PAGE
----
Euronav to pay $384m for Metrostar’s four VLCCs

Athens: Euronav has confirmed it will pay Greece’s Metrostar Management $96m per vessel or $384m in total for four VLCC newbuildings being built at Hyundai Heavy Industries, South Korea.

The Euronext-listed company has also paid the seller combined option fees of $8m to secure the option to acquire four further VLCC newbuildings, for which Euronav would pay $98m each.

The four firm vessels are due to be delivered in September this year, and in January, March and May 2016.

“This transaction is consistent with three core company principles,” Euronav explained in a statement today. “Firstly, these vessels are ex-yard resales, which do not add supply to the market and therefore meet our stated aim to only add existing vessels to our fleet and not to order new ships. Ordering new vessels only reduces the value of the existing fleet globally. In addition there is the benefit of buying such vessels in series with the synergies of sister ships.

“Secondly, the time lag between the purchase and the deliveries to the company will be very similar to buying a fleet on the water, therefore allowing the capital deployed to be rewarded by the freight market imminently.”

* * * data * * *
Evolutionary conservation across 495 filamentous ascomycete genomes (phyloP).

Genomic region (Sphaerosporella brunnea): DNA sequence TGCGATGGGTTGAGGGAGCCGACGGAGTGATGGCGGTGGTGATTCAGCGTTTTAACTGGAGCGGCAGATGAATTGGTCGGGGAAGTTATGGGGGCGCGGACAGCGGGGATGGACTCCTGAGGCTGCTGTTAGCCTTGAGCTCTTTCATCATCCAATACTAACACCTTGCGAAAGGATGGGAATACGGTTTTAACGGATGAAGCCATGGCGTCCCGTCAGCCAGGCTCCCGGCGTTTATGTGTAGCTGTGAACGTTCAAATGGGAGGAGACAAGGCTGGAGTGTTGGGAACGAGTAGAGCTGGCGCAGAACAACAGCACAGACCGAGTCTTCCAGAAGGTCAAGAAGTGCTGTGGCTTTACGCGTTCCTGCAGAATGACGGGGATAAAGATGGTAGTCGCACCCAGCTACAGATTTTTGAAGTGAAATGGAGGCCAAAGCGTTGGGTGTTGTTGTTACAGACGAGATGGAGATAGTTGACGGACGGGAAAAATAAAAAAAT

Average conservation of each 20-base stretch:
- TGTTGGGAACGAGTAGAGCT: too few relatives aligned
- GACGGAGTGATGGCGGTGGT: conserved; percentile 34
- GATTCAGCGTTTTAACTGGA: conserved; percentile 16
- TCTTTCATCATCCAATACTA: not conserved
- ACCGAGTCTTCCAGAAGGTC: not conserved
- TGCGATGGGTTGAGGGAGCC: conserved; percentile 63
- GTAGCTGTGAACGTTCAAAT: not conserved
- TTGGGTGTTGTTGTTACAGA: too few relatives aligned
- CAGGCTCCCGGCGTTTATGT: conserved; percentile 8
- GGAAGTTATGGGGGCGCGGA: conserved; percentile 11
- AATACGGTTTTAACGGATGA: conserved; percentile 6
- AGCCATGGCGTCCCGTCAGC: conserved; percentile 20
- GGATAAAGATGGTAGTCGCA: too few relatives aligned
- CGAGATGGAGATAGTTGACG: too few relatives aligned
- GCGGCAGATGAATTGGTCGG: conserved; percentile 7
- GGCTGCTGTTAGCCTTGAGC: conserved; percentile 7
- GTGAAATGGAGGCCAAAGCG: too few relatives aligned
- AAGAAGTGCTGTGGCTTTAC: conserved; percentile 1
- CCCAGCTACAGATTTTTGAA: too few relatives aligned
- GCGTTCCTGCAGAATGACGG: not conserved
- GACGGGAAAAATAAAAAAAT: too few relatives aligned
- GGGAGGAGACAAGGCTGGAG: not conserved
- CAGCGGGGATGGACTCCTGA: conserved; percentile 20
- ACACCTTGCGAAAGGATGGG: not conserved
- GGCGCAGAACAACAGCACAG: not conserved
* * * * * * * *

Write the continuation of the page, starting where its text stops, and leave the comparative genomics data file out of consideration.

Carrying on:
Euronav says the acquisition is part of its ongoing scheme to continually “rejuvenate” its fleet. The newbuildings will be financed using existing credit facilities.

Paddy Rodgers, Euronav’s CEO, commented: “The tanker sector continues to perform strongly with a positive outlook. This accretive transaction further cements Euronav’s position as the largest, independent quoted crude tanker platform.”

The Belgium-headquartered company previously denied market rumours that it planned to buy an additional 10 suexmax tankers.

Holly Birkett

Holly is Splash's Online Editor and correspondent for the UK and Mediterranean. She has been a maritime journalist since 2010, and has written for and edited several trade publications. She is currently studying for membership of the Institute of Chartered Shipbrokers. In 2013, Holly won the Seahorse Club's Social Media Journalist of the Year award. She is currently based in London.
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